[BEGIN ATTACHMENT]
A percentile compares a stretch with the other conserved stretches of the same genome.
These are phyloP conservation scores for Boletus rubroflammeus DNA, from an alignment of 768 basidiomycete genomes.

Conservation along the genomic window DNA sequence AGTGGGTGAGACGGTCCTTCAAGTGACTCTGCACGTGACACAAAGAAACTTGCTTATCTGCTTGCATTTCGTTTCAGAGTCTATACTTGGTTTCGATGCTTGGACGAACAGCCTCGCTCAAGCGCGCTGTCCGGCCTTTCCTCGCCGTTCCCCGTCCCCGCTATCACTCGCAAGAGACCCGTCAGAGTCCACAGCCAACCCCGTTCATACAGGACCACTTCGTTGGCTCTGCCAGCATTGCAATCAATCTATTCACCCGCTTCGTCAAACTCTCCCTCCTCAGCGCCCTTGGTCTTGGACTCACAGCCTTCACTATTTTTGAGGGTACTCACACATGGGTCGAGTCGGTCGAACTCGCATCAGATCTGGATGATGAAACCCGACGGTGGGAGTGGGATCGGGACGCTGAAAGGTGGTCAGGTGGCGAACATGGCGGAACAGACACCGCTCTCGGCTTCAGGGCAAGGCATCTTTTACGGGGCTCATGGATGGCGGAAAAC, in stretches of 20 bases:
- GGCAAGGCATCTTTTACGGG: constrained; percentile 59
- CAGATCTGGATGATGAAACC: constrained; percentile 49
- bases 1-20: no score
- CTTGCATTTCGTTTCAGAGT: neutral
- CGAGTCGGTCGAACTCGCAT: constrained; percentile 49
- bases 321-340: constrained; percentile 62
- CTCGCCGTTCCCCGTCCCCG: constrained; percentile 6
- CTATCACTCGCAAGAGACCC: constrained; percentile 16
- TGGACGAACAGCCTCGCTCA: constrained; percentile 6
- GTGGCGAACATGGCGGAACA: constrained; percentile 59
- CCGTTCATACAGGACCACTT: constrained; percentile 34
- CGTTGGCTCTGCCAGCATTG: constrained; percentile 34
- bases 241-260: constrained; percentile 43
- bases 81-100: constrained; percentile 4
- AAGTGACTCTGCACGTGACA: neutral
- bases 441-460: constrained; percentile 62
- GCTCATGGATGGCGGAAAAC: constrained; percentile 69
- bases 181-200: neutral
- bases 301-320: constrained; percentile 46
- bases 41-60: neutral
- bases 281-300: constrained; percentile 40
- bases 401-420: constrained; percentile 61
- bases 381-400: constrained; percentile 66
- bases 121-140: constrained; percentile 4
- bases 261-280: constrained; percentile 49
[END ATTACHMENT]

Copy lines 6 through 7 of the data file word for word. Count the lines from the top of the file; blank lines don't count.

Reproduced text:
- bases 1-20: no score
- CTTGCATTTCGTTTCAGAGT: neutral